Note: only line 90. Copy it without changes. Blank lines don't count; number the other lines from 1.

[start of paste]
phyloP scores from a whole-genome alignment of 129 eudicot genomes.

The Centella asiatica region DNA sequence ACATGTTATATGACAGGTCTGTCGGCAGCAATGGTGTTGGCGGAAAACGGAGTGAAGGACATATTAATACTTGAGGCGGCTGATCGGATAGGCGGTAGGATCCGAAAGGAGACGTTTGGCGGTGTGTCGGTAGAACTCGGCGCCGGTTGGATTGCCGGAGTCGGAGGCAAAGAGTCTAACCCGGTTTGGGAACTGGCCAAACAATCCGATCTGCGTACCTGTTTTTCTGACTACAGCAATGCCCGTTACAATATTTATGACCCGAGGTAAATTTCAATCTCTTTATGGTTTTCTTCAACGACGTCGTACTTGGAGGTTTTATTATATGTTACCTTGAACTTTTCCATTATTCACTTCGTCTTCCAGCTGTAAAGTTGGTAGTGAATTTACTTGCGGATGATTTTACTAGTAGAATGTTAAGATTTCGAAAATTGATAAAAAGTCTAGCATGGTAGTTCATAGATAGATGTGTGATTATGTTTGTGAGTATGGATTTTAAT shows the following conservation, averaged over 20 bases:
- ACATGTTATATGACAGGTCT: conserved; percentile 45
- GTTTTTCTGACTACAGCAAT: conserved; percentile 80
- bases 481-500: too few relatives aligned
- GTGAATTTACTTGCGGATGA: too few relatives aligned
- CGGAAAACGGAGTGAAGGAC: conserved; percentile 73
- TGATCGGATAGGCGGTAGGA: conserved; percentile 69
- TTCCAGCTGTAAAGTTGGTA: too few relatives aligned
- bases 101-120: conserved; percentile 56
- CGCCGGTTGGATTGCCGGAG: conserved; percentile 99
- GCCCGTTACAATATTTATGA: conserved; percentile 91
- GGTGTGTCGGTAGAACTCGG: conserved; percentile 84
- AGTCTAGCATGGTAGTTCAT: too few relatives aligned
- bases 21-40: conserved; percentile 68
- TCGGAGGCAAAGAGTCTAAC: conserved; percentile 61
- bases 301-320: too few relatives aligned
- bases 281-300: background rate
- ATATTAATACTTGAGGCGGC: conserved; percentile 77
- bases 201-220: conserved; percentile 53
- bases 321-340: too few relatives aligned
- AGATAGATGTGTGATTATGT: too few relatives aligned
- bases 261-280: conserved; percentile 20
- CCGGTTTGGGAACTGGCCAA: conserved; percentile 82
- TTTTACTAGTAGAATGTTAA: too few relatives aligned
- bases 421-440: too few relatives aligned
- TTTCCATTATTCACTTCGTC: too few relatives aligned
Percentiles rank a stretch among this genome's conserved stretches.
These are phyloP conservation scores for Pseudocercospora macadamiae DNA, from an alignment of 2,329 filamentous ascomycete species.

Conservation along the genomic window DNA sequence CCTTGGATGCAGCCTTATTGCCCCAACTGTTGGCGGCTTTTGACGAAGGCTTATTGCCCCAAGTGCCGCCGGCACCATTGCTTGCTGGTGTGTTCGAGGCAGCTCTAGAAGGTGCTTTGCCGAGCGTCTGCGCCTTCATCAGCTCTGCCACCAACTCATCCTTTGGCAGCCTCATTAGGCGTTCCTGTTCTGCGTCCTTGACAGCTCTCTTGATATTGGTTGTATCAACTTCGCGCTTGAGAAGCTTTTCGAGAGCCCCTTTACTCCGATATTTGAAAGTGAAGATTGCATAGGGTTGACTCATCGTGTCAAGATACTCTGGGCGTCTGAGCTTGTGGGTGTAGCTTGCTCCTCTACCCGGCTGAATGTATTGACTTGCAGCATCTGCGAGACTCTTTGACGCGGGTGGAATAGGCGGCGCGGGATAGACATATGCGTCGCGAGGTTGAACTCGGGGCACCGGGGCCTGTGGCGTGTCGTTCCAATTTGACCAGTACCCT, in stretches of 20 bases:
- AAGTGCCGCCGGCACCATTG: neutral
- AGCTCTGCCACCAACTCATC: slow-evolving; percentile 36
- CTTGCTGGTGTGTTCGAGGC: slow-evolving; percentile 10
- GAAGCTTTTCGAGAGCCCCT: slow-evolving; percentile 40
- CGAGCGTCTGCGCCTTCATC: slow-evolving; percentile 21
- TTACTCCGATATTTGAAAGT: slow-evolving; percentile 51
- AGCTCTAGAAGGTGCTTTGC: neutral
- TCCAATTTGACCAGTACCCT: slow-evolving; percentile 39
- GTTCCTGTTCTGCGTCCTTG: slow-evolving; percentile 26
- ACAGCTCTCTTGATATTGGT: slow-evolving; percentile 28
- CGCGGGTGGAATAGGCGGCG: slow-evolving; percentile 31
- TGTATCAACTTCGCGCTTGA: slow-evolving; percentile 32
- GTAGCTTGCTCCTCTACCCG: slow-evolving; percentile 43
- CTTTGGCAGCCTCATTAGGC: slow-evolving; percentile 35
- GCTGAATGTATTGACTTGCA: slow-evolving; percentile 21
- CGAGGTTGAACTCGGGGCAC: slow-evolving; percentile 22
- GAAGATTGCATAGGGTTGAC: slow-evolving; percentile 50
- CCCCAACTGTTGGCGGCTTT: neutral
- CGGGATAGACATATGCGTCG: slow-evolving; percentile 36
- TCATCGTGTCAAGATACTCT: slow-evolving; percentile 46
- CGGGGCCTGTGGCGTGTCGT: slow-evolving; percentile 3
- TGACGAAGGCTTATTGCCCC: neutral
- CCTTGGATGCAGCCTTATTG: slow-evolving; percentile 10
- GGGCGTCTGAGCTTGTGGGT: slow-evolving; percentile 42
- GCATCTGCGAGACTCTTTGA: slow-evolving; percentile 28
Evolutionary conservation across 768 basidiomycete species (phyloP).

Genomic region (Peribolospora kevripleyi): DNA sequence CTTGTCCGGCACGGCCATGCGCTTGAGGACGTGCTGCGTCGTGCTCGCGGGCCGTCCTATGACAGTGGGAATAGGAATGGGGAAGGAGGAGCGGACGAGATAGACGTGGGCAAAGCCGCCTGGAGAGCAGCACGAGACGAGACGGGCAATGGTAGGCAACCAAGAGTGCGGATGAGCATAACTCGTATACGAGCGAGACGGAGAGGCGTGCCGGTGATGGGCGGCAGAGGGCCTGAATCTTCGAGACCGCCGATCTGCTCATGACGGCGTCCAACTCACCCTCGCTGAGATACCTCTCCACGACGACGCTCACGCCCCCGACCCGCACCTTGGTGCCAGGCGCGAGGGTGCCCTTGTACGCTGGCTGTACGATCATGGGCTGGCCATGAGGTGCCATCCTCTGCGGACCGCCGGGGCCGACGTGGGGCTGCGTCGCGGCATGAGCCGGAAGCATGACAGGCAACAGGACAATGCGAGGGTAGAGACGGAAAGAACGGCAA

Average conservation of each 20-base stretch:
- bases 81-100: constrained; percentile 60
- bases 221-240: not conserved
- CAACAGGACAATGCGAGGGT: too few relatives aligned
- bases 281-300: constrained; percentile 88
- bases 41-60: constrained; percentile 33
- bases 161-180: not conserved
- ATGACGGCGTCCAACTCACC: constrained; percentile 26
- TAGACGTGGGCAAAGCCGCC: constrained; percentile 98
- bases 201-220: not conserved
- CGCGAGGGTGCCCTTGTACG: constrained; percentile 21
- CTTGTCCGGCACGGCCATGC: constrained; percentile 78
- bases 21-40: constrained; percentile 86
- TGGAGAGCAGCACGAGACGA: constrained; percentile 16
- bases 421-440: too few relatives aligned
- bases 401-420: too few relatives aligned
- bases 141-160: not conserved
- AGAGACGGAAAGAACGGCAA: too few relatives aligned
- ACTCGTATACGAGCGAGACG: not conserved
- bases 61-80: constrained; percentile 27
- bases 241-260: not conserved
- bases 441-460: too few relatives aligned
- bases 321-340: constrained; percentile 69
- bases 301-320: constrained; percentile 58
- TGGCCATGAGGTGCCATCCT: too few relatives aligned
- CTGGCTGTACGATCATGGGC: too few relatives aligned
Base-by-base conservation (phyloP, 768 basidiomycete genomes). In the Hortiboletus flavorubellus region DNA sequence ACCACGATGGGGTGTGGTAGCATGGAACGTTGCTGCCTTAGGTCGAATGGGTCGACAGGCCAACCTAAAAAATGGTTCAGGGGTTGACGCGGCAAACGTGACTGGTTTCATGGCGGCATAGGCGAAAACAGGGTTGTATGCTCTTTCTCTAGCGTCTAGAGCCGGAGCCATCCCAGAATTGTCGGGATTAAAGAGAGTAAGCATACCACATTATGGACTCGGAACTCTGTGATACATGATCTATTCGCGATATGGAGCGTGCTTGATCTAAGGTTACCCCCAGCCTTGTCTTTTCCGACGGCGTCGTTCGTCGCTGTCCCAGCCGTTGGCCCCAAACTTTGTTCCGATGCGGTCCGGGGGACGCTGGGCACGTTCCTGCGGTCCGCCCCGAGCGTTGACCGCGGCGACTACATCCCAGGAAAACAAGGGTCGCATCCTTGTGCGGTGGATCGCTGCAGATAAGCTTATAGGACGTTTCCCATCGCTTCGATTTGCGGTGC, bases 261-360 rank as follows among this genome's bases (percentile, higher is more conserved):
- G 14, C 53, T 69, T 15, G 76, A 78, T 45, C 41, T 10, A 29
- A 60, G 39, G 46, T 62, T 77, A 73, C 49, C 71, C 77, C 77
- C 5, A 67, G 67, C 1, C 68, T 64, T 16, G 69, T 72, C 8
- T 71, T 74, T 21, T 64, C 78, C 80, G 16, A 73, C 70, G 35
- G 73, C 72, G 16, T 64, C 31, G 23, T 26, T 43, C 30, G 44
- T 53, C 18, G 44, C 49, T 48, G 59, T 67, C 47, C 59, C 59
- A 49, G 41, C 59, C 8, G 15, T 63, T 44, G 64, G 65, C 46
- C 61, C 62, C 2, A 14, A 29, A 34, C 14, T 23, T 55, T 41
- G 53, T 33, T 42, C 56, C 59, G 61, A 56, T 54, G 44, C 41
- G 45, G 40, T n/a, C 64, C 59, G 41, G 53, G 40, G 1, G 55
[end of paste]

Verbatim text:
- T 53, C 18, G 44, C 49, T 48, G 59, T 67, C 47, C 59, C 59